BANKNOTES
In 1918, state credit notes were introduced by the R.S.F.S.R. for 1, 3, 5, 10, 25, 50, 100, 250, 500, 1,000, 5,000 and 10,000 rubles. These were followed in 1919 by currency notes for 1, 2, 3, 15, 20, 60, 100, 250, 500, 1000, 5000 and 10,000 rubles. In 1921, currency note denominations of 5, 50, 25,000, 50,000, 100,000, 1,000,000, 5,000,000 and 10,000,000 rubles were added.

A second redenomination took place in 1923, at a rate of 100 to 1. Again, only paper money was issued. During the lifetime of this currency, the first money of the USSR was issued.

A third redenomination in 1924 introduced the "gold" ruble at a value of 50,000 rubles of the previous issue. This reform also saw the ruble linked to the  a value of 10 rubles. Coins began to be issued again in 1924, whilst paper money was issued in rubles for values below 10 rubles and in chervonets for higher denominations.

As with the previous currency, only state currency notes were issued, in denominations of 50 kopeks, 1, 5, 10, 25, 50, 100, 250, 500, 1,000, 5,000 and 10,000 rubles. In early 1924, just before the next redenomination, the first paper money was issued in the name of the USSR, featuring the state bands around the wheat, representing the language of the then 4 constituent republics of the Union:  (Azerbaijani, Armenian, and Georgian), They were dated 1923 and were in denominations of 10,000, 15,000, and 25,000 rubles.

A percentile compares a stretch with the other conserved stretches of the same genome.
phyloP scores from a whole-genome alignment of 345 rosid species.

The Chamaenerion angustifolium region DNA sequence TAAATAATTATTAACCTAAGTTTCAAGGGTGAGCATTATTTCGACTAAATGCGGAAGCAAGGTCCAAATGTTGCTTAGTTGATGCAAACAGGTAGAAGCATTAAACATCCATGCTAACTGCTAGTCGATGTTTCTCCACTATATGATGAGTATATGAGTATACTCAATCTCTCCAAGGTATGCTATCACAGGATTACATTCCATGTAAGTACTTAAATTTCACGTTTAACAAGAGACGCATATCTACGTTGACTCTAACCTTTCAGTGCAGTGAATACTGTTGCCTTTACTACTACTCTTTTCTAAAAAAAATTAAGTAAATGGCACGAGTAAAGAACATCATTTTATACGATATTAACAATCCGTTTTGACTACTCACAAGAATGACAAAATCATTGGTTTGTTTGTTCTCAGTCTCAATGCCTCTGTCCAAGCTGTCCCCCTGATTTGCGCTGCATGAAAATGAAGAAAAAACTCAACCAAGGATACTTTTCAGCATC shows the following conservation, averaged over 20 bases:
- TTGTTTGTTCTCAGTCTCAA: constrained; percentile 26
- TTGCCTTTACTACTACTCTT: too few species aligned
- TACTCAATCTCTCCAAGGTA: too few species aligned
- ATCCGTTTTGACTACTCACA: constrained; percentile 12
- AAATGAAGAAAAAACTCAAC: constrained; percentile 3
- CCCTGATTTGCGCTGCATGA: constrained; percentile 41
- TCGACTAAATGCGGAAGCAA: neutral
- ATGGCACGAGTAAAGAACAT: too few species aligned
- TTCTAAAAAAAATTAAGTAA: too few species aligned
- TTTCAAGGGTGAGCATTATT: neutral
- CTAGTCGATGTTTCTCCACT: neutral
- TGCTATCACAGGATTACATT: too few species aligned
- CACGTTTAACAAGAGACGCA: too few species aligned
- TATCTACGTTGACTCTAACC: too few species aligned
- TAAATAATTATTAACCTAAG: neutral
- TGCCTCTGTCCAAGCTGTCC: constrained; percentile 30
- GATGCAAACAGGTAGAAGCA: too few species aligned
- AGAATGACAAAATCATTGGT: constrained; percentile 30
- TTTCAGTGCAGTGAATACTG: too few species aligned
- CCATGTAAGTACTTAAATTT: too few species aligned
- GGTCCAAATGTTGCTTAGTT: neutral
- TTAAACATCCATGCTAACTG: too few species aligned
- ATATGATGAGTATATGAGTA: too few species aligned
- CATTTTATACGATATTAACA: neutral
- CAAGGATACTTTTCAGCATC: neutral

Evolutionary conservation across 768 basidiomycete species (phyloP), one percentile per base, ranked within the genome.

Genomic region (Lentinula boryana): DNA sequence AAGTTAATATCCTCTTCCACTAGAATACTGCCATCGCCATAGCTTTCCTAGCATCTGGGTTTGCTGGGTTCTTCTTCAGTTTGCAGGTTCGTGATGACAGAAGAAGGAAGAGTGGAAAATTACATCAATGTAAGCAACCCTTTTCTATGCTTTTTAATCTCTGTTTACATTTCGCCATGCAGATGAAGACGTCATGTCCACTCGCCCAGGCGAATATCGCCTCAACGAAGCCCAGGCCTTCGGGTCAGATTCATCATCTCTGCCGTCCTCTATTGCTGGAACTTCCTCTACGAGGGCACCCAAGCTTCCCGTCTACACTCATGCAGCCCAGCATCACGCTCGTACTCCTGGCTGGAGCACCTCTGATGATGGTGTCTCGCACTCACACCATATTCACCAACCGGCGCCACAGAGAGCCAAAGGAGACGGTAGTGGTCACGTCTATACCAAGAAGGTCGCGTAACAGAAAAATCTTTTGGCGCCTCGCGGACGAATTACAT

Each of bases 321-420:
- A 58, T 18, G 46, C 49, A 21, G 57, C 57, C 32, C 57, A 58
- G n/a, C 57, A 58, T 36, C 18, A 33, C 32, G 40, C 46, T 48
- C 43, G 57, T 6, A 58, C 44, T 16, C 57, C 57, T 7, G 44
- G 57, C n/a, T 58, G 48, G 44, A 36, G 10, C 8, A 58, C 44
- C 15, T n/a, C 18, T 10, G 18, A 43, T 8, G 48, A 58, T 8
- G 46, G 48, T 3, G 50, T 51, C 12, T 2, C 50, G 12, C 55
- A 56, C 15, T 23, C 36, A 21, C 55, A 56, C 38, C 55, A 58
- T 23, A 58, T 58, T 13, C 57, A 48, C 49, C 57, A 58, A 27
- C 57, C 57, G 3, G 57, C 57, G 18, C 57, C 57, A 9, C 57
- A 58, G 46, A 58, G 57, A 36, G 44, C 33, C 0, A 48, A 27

In 1924, state currency notes were introduced for 1, 3 and 5 gold rubles (рубль золотом). These circulated alongside the  notes introduced in 1922 by the State Bank in denominations of 1, 3, 5 10 and 25 chervonets. State Treasury notes replaced the state currency notes after 1928. In 1938, new notes were issued for 1, 3 and 5 rubles, dropping the word "gold".

Fifth Soviet ruble, 1947 – 1961

Following World War II, the Soviet government implemented a confiscatory redenomination of the currency (decreed on December 14, 1947) to reduce the amount of money in circulation. The main purpose of this change was to prevent peasants who had accumulated cash by selling food at wartime prices from using this to buy consumer goods as the postwar recovery took hold. Old rubles were revalued at one tenth of their face value. This mainly affected paper money in the hands of private individuals. Amounts of 3,000 rubles or less in individual bank accounts were not revalued, while salaries remained the same.


In 1947, State Treasury notes were introduced for 1, 3 and 5 rubles, along with State Bank notes for 10, 25, 50 and 100 rubles.


Sixth Soviet ruble, 1961 - 1991

The 1961 re denomination was a repeat of the 1947 reform, with the same terms applying.[ Newly designed notes were issued with artwork by the artist Victor l depicting scenes from Soviet life and Soviet industrial achievements. The Soviet ruble of 1961 was formally equal to 0.987412 gram of gold but the exchange for gold was never available to the general public. This ruble maintained parity with the pound sterling  until the breakup of the Soviet Union in 1991 when the ruble became the new currency of the Russian federation